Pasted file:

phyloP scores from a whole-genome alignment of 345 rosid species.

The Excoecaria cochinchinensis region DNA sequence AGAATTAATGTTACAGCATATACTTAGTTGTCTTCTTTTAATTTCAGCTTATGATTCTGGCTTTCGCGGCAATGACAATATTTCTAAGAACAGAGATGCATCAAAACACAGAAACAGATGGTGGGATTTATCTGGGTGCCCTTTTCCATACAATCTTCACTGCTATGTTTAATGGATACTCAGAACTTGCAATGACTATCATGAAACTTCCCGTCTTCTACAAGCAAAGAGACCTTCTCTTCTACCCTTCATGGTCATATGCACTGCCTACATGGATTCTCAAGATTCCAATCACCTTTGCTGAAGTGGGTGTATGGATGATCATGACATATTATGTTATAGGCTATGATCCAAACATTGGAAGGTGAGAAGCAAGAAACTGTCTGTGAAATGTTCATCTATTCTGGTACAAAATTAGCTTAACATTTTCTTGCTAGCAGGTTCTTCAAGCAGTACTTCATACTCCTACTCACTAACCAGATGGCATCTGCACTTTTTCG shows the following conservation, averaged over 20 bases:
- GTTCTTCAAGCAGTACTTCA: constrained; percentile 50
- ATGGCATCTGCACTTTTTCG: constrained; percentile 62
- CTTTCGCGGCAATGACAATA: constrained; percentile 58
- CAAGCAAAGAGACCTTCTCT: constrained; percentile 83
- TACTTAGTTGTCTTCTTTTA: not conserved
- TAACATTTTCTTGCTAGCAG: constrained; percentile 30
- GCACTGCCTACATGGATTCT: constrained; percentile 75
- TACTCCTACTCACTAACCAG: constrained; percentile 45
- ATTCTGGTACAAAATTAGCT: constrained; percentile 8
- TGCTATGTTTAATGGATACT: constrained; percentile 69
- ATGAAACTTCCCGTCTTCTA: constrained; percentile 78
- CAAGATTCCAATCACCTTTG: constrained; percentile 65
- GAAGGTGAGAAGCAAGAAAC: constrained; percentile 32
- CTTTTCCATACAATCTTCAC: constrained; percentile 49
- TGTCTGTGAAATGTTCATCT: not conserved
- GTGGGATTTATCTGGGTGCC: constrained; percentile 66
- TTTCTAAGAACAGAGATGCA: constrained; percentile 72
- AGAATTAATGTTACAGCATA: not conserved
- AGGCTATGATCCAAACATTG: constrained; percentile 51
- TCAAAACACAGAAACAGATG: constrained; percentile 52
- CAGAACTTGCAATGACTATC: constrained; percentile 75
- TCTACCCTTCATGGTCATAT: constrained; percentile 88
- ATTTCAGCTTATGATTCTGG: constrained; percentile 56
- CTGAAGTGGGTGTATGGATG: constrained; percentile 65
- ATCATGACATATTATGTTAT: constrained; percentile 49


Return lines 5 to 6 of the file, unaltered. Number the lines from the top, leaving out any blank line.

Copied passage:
- CTTTCGCGGCAATGACAATA: constrained; percentile 58
- CAAGCAAAGAGACCTTCTCT: constrained; percentile 83